This is pretty cool and, though it sounds a bit extraterrestrial, it's 100% true. There's a city here in Kentucky that's built inside of a crater that was caused by a meteorite that scientists believe hit the Earth approximately 300 million years ago.

Now, I will be completely honest with you. I have lived in Kentucky much of my life and I never knew this until this week. And, I think it's fascinating.

Kentucky's crater, known as the Middlesboro crater, has a diameter of three miles and is part of the Cumberland Gap.

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If you were raised in Kentucky, you're likely quite familiar with the name Daniel Boone. It was Daniel Boone, around 1769, who blazed a trail through that area. That trail became known as The Wilderness Road and it provided settlers a way to venture west.

Scientists believe the meteorite that created the Middlesboro crater measured approximately 100 meters. Don't worry. I did the conversion for you. That's about 328 feet. That's enormous and you can tell by looking at photos of the city that occupies that space now, that the big rock's impact was massive.

But, here's the crazy thing about it. Though the cosmic collision took place roughly 300 million years ago, we didn't learn about it until 1966- 58 years ago. That's when Robert Dietz, a geophysicist, discovered shatter cones in the sandstone. Shatter cones are pretty much what they sound like. It's a pattern that's created during a major impact event like the crater that pummeled Kentucky.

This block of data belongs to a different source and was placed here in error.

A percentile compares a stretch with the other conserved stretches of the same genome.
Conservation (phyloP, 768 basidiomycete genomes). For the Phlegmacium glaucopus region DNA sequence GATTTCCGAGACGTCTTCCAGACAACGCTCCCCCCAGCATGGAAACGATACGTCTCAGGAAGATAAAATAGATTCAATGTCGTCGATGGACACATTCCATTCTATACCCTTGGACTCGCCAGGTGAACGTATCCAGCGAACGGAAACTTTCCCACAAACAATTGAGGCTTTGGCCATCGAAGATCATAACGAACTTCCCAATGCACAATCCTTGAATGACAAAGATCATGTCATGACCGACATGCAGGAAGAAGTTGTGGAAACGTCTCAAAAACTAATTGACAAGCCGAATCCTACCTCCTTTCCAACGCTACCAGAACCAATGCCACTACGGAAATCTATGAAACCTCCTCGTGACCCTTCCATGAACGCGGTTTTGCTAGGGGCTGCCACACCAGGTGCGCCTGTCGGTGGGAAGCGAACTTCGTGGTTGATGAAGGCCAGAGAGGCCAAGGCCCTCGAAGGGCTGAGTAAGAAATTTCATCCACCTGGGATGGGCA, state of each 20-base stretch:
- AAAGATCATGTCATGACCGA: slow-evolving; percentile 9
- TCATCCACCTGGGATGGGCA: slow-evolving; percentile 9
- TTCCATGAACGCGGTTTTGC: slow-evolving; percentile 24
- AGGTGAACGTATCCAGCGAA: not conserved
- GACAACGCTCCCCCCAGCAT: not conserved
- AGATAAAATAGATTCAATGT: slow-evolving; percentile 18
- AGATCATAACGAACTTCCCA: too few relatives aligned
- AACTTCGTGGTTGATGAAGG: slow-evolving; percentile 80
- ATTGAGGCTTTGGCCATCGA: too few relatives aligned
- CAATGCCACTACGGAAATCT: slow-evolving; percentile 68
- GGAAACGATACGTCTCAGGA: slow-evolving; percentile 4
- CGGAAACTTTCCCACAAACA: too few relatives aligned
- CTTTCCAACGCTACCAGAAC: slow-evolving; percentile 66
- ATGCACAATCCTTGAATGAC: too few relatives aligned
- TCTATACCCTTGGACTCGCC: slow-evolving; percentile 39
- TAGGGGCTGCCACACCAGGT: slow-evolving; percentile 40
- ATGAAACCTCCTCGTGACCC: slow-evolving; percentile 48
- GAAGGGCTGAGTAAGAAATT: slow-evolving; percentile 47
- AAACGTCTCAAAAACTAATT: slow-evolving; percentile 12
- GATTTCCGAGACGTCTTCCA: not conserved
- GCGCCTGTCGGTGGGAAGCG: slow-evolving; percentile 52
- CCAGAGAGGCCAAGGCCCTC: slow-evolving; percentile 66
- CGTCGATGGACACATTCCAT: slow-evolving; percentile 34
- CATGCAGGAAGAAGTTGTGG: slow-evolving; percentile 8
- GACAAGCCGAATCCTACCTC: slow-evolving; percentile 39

I've never visited Middlesboro, but it has a pretty interesting history. Well, clearly. It sits where a giant meteorite crashed to the Earth. However, it's also had a couple of cool nicknames over the last century.

According to Wikipedia, Middlesboro, back in the 1930s, became known as "Little Las Vegas". In the 50s, it became known for the arts and earned the nickname the "Athens of the Mountains." My goodness! What a history this small Kentucky town has enjoyed.

Today, Middlesboro owns and celebrates its distinction as a crater city. It was featured on History Channel's series How States Got Their Shapes and was also profiled by the BBC's show called Wonders of the Solar Systems.


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